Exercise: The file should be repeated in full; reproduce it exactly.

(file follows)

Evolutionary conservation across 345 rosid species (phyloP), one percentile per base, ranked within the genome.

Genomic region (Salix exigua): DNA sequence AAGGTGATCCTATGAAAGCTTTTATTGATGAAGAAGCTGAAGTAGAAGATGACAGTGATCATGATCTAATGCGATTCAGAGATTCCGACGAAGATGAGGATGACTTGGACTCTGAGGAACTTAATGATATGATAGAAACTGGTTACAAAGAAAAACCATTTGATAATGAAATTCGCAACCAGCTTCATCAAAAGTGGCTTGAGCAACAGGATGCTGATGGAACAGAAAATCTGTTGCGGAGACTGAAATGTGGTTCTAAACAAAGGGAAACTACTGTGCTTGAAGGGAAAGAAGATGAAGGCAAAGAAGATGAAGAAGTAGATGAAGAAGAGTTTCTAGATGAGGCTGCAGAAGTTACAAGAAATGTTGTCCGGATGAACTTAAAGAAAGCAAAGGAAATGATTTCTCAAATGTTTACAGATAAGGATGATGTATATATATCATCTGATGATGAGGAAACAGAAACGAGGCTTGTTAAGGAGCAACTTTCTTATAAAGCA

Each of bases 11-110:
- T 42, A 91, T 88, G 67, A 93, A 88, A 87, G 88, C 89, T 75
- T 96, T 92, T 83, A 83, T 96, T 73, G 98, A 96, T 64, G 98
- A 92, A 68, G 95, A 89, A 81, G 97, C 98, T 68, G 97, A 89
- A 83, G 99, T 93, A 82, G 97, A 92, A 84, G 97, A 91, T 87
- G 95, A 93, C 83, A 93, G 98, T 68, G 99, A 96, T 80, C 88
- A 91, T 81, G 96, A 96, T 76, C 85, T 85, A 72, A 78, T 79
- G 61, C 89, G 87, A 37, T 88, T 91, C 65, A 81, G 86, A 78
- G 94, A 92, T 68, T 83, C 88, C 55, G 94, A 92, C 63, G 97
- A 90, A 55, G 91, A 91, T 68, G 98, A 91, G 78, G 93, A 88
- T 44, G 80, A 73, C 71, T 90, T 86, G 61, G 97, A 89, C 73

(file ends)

Evolutionary conservation across 345 rosid species (phyloP), one percentile per base, ranked within the genome.

Genomic region (Salix exigua): DNA sequence AAGGTGATCCTATGAAAGCTTTTATTGATGAAGAAGCTGAAGTAGAAGATGACAGTGATCATGATCTAATGCGATTCAGAGATTCCGACGAAGATGAGGATGACTTGGACTCTGAGGAACTTAATGATATGATAGAAACTGGTTACAAAGAAAAACCATTTGATAATGAAATTCGCAACCAGCTTCATCAAAAGTGGCTTGAGCAACAGGATGCTGATGGAACAGAAAATCTGTTGCGGAGACTGAAATGTGGTTCTAAACAAAGGGAAACTACTGTGCTTGAAGGGAAAGAAGATGAAGGCAAAGAAGATGAAGAAGTAGATGAAGAAGAGTTTCTAGATGAGGCTGCAGAAGTTACAAGAAATGTTGTCCGGATGAACTTAAAGAAAGCAAAGGAAATGATTTCTCAAATGTTTACAGATAAGGATGATGTATATATATCATCTGATGATGAGGAAACAGAAACGAGGCTTGTTAAGGAGCAACTTTCTTATAAAGCA

Each of bases 11-110:
- T 42, A 91, T 88, G 67, A 93, A 88, A 87, G 88, C 89, T 75
- T 96, T 92, T 83, A 83, T 96, T 73, G 98, A 96, T 64, G 98
- A 92, A 68, G 95, A 89, A 81, G 97, C 98, T 68, G 97, A 89
- A 83, G 99, T 93, A 82, G 97, A 92, A 84, G 97, A 91, T 87
- G 95, A 93, C 83, A 93, G 98, T 68, G 99, A 96, T 80, C 88
- A 91, T 81, G 96, A 96, T 76, C 85, T 85, A 72, A 78, T 79
- G 61, C 89, G 87, A 37, T 88, T 91, C 65, A 81, G 86, A 78
- G 94, A 92, T 68, T 83, C 88, C 55, G 94, A 92, C 63, G 97
- A 90, A 55, G 91, A 91, T 68, G 98, A 91, G 78, G 93, A 88
- T 44, G 80, A 73, C 71, T 90, T 86, G 61, G 97, A 89, C 73